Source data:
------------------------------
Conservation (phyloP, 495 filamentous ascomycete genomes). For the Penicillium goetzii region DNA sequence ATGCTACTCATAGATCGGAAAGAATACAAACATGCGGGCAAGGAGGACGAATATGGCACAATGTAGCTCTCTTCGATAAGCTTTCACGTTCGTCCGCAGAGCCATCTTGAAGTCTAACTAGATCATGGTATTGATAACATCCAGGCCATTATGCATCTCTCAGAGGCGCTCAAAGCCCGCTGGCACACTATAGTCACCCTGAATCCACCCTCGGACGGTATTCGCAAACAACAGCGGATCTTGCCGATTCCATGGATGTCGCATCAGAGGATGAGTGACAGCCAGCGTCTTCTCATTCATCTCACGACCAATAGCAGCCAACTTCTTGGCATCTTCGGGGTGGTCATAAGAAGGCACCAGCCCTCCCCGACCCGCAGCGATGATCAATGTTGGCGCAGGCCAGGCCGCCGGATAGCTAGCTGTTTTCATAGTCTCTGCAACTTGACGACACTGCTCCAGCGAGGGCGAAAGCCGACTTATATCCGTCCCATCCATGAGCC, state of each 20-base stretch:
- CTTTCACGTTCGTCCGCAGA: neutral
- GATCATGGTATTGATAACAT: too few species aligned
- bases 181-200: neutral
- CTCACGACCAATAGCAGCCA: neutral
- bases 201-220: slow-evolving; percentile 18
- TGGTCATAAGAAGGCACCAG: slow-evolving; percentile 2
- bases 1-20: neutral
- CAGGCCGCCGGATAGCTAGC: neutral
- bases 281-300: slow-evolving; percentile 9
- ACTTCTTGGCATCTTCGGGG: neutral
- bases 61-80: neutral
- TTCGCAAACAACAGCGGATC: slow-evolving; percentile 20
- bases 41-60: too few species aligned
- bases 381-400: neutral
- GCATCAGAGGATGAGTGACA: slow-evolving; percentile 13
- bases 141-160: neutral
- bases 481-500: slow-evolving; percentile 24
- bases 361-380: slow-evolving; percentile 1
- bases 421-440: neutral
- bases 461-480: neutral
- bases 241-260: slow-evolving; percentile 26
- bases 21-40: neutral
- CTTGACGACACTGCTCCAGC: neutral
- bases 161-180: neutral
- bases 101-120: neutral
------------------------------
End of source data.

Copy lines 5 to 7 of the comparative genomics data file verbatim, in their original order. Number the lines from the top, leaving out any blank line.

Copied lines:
- CTCACGACCAATAGCAGCCA: neutral
- bases 201-220: slow-evolving; percentile 18
- TGGTCATAAGAAGGCACCAG: slow-evolving; percentile 2